Across Europe, shadow markets constitute a significant portion of the economy. According to some estimates (Schneider 2019), an average of 16% of GDP in EU member states is generated by the shadow economy.
In Eastern and Southern Europe, the share of GDP produced by the shadow economy is even higher. On the one hand, governments admit that activities carried out within shadow markets create added value– they are included in official estimates of GDP among EU member states.
On the other hand, governments have attempted to combat the shadow economy by introducing all kinds of policy measures aimed at reducing its operations as far as possible. This aim of eradicating the shadow economy at all costs is often counterproductive; it leads to punitive measures and less productive economic activity. As demonstrated by the great extent of shadow economies in some European countries, these efforts by governments are not always successful.
In this report, we argue that one of the reasons why governments are often unsuccessful in reducing the extent of the shadow economy is that the policy measures are not directed towards those causes that drive the shadow economy.
It is important to know not only how much activity takes place in the shadow economy, but also why people choose to engage in such activities. The successful reduction of the shadow economy is only possible once we know what drives it.
A new research report Reducing Shadow Economies. From Drivers to Policies from the Lithuanian Free Market Institute, which analyses the shadow economies in Lithuania, Latvia, Estonia, Poland, Sweden, and the Czech Republic, provides new evidence on taxes and regulations as the primary causes of the shadow economies as well as other significant factors that come at play and affect the extent to which taxes and regulations determine the prevalence of undeclared or illicit activities.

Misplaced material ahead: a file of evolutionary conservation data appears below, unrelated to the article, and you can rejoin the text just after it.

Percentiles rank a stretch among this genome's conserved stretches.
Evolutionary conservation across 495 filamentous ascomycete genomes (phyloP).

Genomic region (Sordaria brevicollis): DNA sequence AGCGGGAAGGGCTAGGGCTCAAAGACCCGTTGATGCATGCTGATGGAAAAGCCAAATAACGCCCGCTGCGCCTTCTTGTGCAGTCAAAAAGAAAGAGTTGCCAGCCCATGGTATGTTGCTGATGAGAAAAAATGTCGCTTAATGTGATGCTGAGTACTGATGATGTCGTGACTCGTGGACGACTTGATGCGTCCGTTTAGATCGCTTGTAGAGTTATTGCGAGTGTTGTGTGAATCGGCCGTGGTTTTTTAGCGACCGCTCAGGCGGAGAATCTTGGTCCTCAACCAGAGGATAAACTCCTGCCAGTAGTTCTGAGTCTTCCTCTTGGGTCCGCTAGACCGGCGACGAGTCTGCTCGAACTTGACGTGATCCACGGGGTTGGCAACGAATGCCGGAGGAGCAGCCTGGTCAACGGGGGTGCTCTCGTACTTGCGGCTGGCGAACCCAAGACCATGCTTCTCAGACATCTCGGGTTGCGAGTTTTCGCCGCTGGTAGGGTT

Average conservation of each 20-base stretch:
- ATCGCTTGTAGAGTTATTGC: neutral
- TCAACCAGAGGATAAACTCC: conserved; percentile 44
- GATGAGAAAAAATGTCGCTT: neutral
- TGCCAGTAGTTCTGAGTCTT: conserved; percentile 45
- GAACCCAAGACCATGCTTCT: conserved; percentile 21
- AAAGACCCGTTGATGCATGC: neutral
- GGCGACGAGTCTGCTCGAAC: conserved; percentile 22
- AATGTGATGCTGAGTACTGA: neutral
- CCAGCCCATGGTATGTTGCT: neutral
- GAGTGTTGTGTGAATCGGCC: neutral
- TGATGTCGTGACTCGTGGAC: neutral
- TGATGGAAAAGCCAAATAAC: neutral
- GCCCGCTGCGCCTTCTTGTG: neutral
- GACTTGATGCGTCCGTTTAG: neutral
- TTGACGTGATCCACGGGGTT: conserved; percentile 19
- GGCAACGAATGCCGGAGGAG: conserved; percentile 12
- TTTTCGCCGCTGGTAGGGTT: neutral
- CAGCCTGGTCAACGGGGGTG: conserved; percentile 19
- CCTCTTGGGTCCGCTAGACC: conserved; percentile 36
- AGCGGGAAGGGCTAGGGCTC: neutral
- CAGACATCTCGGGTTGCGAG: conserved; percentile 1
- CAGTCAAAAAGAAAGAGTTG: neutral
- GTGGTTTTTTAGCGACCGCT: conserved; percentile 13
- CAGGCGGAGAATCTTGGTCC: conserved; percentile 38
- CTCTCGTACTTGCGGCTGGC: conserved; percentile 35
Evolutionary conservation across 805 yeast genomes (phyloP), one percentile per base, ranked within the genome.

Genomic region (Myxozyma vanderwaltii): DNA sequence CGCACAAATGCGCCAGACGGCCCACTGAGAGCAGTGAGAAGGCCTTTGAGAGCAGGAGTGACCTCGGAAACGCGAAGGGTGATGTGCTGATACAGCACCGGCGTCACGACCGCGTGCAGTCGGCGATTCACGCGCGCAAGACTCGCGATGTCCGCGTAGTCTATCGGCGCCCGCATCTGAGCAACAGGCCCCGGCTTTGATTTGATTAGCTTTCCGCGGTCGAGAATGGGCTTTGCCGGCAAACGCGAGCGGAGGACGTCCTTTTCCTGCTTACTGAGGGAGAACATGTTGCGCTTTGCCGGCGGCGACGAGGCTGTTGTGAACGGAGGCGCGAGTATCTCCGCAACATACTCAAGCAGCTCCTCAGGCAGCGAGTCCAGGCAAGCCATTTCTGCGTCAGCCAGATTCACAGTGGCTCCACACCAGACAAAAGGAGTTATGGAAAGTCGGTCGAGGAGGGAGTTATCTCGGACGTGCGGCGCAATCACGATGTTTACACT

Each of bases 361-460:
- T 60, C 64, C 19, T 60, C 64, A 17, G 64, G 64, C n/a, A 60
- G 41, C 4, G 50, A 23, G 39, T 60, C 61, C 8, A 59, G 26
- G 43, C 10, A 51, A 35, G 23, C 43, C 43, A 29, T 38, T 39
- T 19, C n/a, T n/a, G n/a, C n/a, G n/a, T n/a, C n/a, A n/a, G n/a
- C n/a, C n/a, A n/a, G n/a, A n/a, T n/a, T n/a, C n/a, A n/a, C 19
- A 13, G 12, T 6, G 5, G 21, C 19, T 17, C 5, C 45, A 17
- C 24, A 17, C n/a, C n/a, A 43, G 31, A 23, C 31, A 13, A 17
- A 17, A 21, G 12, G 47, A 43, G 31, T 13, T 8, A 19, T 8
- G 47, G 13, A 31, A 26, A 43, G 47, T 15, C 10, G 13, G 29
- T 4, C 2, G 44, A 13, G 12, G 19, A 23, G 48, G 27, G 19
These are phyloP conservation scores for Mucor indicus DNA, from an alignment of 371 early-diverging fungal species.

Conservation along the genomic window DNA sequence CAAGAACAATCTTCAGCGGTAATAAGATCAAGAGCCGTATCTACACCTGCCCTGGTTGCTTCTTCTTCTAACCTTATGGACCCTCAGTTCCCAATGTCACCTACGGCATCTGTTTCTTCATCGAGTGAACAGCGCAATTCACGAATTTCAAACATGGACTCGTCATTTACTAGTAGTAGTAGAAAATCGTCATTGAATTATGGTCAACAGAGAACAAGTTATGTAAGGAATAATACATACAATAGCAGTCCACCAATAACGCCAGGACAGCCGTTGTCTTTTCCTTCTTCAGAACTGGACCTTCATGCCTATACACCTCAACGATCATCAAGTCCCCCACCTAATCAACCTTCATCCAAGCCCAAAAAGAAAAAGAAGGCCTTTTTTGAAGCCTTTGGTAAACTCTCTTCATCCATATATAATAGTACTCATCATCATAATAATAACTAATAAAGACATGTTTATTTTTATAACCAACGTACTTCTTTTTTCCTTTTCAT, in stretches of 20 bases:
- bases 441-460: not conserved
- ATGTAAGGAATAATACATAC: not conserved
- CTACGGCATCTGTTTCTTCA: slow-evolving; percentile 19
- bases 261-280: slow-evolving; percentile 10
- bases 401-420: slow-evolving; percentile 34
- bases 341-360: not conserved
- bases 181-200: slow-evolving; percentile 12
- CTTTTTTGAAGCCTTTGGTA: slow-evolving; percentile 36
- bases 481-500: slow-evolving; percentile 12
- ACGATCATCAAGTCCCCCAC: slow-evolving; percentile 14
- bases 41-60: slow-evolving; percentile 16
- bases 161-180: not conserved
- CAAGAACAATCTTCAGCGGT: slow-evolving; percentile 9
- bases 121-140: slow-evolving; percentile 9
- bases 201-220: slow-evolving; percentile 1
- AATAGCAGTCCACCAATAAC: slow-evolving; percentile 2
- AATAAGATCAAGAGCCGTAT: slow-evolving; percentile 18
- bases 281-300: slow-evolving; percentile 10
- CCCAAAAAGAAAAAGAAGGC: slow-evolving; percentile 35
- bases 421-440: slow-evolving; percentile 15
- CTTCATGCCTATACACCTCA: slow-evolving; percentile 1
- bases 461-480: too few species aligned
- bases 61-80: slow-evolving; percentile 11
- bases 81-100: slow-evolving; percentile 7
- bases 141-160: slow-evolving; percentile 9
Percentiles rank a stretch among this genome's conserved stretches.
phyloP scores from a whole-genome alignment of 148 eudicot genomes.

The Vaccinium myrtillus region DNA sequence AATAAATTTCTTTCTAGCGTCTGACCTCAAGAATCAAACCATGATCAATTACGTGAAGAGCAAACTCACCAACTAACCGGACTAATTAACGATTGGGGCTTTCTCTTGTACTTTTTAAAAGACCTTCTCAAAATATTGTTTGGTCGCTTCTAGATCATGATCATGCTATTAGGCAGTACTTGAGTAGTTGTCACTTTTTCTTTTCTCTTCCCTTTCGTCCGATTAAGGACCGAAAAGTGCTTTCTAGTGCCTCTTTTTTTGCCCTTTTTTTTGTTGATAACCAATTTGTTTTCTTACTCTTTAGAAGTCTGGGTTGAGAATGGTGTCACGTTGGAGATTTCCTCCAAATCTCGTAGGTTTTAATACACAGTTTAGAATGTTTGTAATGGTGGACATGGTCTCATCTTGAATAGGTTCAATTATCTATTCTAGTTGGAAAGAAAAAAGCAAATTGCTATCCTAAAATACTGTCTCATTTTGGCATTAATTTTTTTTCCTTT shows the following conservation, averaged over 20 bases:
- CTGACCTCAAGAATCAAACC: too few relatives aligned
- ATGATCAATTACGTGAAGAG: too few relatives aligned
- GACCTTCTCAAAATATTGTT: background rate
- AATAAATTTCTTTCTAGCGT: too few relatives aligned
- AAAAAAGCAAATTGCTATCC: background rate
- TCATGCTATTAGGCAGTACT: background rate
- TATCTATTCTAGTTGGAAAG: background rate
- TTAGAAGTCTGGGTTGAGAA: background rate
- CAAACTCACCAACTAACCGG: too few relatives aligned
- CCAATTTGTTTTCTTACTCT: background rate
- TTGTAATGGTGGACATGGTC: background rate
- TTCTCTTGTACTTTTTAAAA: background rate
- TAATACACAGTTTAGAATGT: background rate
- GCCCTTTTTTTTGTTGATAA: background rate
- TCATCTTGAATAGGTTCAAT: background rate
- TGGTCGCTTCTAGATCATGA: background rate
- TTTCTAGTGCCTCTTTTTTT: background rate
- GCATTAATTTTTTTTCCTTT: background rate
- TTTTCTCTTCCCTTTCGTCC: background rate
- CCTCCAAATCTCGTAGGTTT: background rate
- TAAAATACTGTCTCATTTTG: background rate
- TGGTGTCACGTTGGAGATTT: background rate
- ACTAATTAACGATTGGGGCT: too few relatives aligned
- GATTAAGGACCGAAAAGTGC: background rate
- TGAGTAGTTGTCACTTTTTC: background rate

The research suggests that robust tendencies exist in relation to these factors. The income level, justification of the shadow economy and the perceived severity of punishment are among the robustly significant drivers across all of the countries analyzed.
The perceived likelihood of being detected is only significant for the undeclared labor market.
The research also shows that in their fight against the shadow economies the governments tend to focus on policies that increase detection as well as on taxation and regulatory measures. Out of a total of 126 measures across the six countries, 51 (or 40% of all measures) focus on detection, 23 (18%) on regulation, and 22 (17%) on taxation.
Importantly, though, most of the tax and regulatory measures (71%) are designed at a stricter enforcement of tax rules and more restrictions on economic activity rather than at reducing the tax and regulatory burden. Only 13 measures out of 126, or a mere 10%, were directed towards some kind of easing of the burden and costs of taxes and regulations.
Our study suggests that the accuracy of policy measures is 57%, which means that only slightly more than one-half of policies address those drivers that are significant.
So the policy strategies against the shadow economy are skewed towards increasing the costs of participating in the shadow economy rather than rethinking the costs of legality and making legal operations more attractive. Those responsible for these strategies often ignore its intrinsic causes. In order to effectively counteract the shadow economy, it should not simply be viewed as a source of criminal offenses.